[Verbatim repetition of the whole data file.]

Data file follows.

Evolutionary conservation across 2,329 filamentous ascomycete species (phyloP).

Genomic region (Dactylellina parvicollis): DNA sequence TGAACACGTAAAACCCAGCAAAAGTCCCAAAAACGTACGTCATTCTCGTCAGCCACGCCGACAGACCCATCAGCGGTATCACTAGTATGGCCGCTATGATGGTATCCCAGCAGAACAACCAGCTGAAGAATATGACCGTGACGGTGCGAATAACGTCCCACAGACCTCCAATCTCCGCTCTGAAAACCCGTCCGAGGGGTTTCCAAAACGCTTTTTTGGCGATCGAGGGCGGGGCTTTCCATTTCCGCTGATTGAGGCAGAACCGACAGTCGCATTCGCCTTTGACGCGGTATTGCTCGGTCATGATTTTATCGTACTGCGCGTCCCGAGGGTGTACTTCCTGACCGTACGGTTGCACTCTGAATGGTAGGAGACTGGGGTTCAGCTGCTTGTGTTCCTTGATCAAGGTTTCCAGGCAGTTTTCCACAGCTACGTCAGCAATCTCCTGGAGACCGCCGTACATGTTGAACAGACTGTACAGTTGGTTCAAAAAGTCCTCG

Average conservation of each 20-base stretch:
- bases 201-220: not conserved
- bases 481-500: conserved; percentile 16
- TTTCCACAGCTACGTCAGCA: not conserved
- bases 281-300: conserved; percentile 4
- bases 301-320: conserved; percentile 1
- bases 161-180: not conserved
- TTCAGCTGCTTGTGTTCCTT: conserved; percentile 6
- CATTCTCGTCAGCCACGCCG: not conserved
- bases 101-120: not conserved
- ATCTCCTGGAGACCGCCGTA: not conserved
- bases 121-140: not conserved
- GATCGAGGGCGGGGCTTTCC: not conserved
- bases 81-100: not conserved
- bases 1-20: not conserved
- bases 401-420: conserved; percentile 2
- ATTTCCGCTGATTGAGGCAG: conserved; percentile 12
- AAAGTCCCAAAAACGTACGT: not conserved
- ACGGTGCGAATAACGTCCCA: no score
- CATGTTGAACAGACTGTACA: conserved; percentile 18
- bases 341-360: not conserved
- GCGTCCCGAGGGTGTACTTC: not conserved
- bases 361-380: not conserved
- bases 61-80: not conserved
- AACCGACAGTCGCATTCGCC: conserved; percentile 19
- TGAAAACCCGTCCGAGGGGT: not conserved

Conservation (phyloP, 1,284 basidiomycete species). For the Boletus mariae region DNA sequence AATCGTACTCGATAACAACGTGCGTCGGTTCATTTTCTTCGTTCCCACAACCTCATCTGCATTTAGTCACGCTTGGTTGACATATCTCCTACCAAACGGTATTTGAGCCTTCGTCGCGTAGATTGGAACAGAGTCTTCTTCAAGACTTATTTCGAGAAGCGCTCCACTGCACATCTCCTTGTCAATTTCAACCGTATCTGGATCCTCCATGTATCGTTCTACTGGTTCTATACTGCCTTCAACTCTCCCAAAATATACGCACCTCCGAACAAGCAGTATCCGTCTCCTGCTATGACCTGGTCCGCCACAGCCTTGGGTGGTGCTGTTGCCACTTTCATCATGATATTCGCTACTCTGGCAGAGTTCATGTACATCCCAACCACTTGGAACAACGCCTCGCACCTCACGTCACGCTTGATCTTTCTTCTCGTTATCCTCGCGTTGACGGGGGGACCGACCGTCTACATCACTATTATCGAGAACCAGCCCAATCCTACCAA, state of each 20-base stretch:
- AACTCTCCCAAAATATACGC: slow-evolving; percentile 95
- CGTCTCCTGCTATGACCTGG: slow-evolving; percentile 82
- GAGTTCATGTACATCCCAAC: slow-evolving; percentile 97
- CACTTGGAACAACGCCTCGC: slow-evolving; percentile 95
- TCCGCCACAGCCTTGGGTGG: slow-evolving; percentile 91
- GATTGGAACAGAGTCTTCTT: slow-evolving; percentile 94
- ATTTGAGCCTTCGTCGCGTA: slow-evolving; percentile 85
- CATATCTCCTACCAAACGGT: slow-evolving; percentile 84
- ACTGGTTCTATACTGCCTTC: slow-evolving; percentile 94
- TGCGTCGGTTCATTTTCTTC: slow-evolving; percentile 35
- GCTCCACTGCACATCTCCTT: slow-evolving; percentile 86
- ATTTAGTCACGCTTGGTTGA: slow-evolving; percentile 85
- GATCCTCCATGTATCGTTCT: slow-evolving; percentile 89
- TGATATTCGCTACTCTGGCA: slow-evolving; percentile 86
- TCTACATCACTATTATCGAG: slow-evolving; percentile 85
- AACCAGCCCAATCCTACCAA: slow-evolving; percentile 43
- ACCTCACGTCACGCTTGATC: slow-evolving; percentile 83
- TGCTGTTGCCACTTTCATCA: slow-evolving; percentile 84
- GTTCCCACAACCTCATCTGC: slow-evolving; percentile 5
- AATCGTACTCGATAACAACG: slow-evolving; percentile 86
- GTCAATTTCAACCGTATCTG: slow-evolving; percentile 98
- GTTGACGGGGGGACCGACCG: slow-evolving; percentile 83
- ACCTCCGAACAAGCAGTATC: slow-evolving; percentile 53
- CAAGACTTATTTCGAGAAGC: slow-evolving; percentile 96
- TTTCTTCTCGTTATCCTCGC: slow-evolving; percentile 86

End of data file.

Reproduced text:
Evolutionary conservation across 2,329 filamentous ascomycete species (phyloP).

Genomic region (Dactylellina parvicollis): DNA sequence TGAACACGTAAAACCCAGCAAAAGTCCCAAAAACGTACGTCATTCTCGTCAGCCACGCCGACAGACCCATCAGCGGTATCACTAGTATGGCCGCTATGATGGTATCCCAGCAGAACAACCAGCTGAAGAATATGACCGTGACGGTGCGAATAACGTCCCACAGACCTCCAATCTCCGCTCTGAAAACCCGTCCGAGGGGTTTCCAAAACGCTTTTTTGGCGATCGAGGGCGGGGCTTTCCATTTCCGCTGATTGAGGCAGAACCGACAGTCGCATTCGCCTTTGACGCGGTATTGCTCGGTCATGATTTTATCGTACTGCGCGTCCCGAGGGTGTACTTCCTGACCGTACGGTTGCACTCTGAATGGTAGGAGACTGGGGTTCAGCTGCTTGTGTTCCTTGATCAAGGTTTCCAGGCAGTTTTCCACAGCTACGTCAGCAATCTCCTGGAGACCGCCGTACATGTTGAACAGACTGTACAGTTGGTTCAAAAAGTCCTCG

Average conservation of each 20-base stretch:
- bases 201-220: not conserved
- bases 481-500: conserved; percentile 16
- TTTCCACAGCTACGTCAGCA: not conserved
- bases 281-300: conserved; percentile 4
- bases 301-320: conserved; percentile 1
- bases 161-180: not conserved
- TTCAGCTGCTTGTGTTCCTT: conserved; percentile 6
- CATTCTCGTCAGCCACGCCG: not conserved
- bases 101-120: not conserved
- ATCTCCTGGAGACCGCCGTA: not conserved
- bases 121-140: not conserved
- GATCGAGGGCGGGGCTTTCC: not conserved
- bases 81-100: not conserved
- bases 1-20: not conserved
- bases 401-420: conserved; percentile 2
- ATTTCCGCTGATTGAGGCAG: conserved; percentile 12
- AAAGTCCCAAAAACGTACGT: not conserved
- ACGGTGCGAATAACGTCCCA: no score
- CATGTTGAACAGACTGTACA: conserved; percentile 18
- bases 341-360: not conserved
- GCGTCCCGAGGGTGTACTTC: not conserved
- bases 361-380: not conserved
- bases 61-80: not conserved
- AACCGACAGTCGCATTCGCC: conserved; percentile 19
- TGAAAACCCGTCCGAGGGGT: not conserved

Conservation (phyloP, 1,284 basidiomycete species). For the Boletus mariae region DNA sequence AATCGTACTCGATAACAACGTGCGTCGGTTCATTTTCTTCGTTCCCACAACCTCATCTGCATTTAGTCACGCTTGGTTGACATATCTCCTACCAAACGGTATTTGAGCCTTCGTCGCGTAGATTGGAACAGAGTCTTCTTCAAGACTTATTTCGAGAAGCGCTCCACTGCACATCTCCTTGTCAATTTCAACCGTATCTGGATCCTCCATGTATCGTTCTACTGGTTCTATACTGCCTTCAACTCTCCCAAAATATACGCACCTCCGAACAAGCAGTATCCGTCTCCTGCTATGACCTGGTCCGCCACAGCCTTGGGTGGTGCTGTTGCCACTTTCATCATGATATTCGCTACTCTGGCAGAGTTCATGTACATCCCAACCACTTGGAACAACGCCTCGCACCTCACGTCACGCTTGATCTTTCTTCTCGTTATCCTCGCGTTGACGGGGGGACCGACCGTCTACATCACTATTATCGAGAACCAGCCCAATCCTACCAA, state of each 20-base stretch:
- AACTCTCCCAAAATATACGC: slow-evolving; percentile 95
- CGTCTCCTGCTATGACCTGG: slow-evolving; percentile 82
- GAGTTCATGTACATCCCAAC: slow-evolving; percentile 97
- CACTTGGAACAACGCCTCGC: slow-evolving; percentile 95
- TCCGCCACAGCCTTGGGTGG: slow-evolving; percentile 91
- GATTGGAACAGAGTCTTCTT: slow-evolving; percentile 94
- ATTTGAGCCTTCGTCGCGTA: slow-evolving; percentile 85
- CATATCTCCTACCAAACGGT: slow-evolving; percentile 84
- ACTGGTTCTATACTGCCTTC: slow-evolving; percentile 94
- TGCGTCGGTTCATTTTCTTC: slow-evolving; percentile 35
- GCTCCACTGCACATCTCCTT: slow-evolving; percentile 86
- ATTTAGTCACGCTTGGTTGA: slow-evolving; percentile 85
- GATCCTCCATGTATCGTTCT: slow-evolving; percentile 89
- TGATATTCGCTACTCTGGCA: slow-evolving; percentile 86
- TCTACATCACTATTATCGAG: slow-evolving; percentile 85
- AACCAGCCCAATCCTACCAA: slow-evolving; percentile 43
- ACCTCACGTCACGCTTGATC: slow-evolving; percentile 83
- TGCTGTTGCCACTTTCATCA: slow-evolving; percentile 84
- GTTCCCACAACCTCATCTGC: slow-evolving; percentile 5
- AATCGTACTCGATAACAACG: slow-evolving; percentile 86
- GTCAATTTCAACCGTATCTG: slow-evolving; percentile 98
- GTTGACGGGGGGACCGACCG: slow-evolving; percentile 83
- ACCTCCGAACAAGCAGTATC: slow-evolving; percentile 53
- CAAGACTTATTTCGAGAAGC: slow-evolving; percentile 96
- TTTCTTCTCGTTATCCTCGC: slow-evolving; percentile 86